Schools struggle to focus on learning
Several Christchurch primary schools will start this year under a cloud of uncertainty.
On February 18, Education Minister Hekia Parata will inform schools of her decision to close, merge or keep them open under an alternative plan.
Last September, Parata proposed to close or merge 39 schools. Two of the schools, Le Bons Bay and Hammersley Park, have already voluntarily closed.
Canterbury Primary Principals' Association president John Bangma said schools were concerned about what lay ahead.
The association had someone working solely to provide support to schools, and it would help principals through the merger and closure process, he said.
Phillipstown School principal Tony Simpson said it was difficult to focus on learning and teaching, given the uncertainty.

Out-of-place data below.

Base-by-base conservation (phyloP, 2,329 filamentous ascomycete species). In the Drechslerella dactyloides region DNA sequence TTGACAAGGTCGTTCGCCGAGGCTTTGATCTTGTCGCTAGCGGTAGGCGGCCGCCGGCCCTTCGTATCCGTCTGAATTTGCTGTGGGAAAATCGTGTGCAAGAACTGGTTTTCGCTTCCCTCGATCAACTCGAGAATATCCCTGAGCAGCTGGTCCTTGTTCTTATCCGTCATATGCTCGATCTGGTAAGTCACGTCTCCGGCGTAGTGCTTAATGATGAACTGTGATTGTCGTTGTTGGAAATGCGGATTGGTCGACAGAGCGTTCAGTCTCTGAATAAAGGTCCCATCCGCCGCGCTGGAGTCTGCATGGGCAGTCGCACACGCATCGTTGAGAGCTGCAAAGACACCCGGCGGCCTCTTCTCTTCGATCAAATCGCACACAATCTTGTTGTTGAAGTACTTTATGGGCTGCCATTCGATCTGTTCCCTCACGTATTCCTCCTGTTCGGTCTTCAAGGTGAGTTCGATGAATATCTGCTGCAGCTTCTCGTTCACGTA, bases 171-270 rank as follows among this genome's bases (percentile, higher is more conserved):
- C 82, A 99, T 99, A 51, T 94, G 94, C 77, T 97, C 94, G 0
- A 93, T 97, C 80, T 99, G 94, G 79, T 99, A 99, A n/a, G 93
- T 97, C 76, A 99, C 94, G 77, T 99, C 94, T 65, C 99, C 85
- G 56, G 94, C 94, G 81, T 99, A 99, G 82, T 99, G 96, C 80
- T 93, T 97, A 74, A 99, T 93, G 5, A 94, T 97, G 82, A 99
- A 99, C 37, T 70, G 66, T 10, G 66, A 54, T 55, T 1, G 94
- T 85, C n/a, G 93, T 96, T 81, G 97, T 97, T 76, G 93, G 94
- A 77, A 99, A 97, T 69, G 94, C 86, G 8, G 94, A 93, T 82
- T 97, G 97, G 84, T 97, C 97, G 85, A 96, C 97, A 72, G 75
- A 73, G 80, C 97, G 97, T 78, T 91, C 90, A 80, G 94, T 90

"As a principal, my role has changed so much since September," he said.
Phillipstown School is slated to merge with Woolston School at the Linwood College site. Linwood College would be moved to its lower fields in Ferry Rd.
Simpson said teachers required a lot of support this year because their jobs were under threat.
Linwood Avenue School principal Gerard Direen said that while he was focused on the day-to-day running of the school, he was also consumed with the uncertainty surrounding its future.
Linwood Avenue School is proposed to merge at Bromley School.
"I have all those normal fears and doubts," Direen said.
Linwood Intermediate School principal Lee Walker said he hoped the ministry had learnt from its mistakes last year and when announcements were made next month they would be followed with a coherent plan.
Linwood Intermediate is slated to close.
Kendal School principal Keith Turner said that whatever the decision, he was going to make sure pupils got the best education possible.
"We'll leave the question on everybody's mind, ‘Why are they closing such a great school?' That's all we can do," he said.
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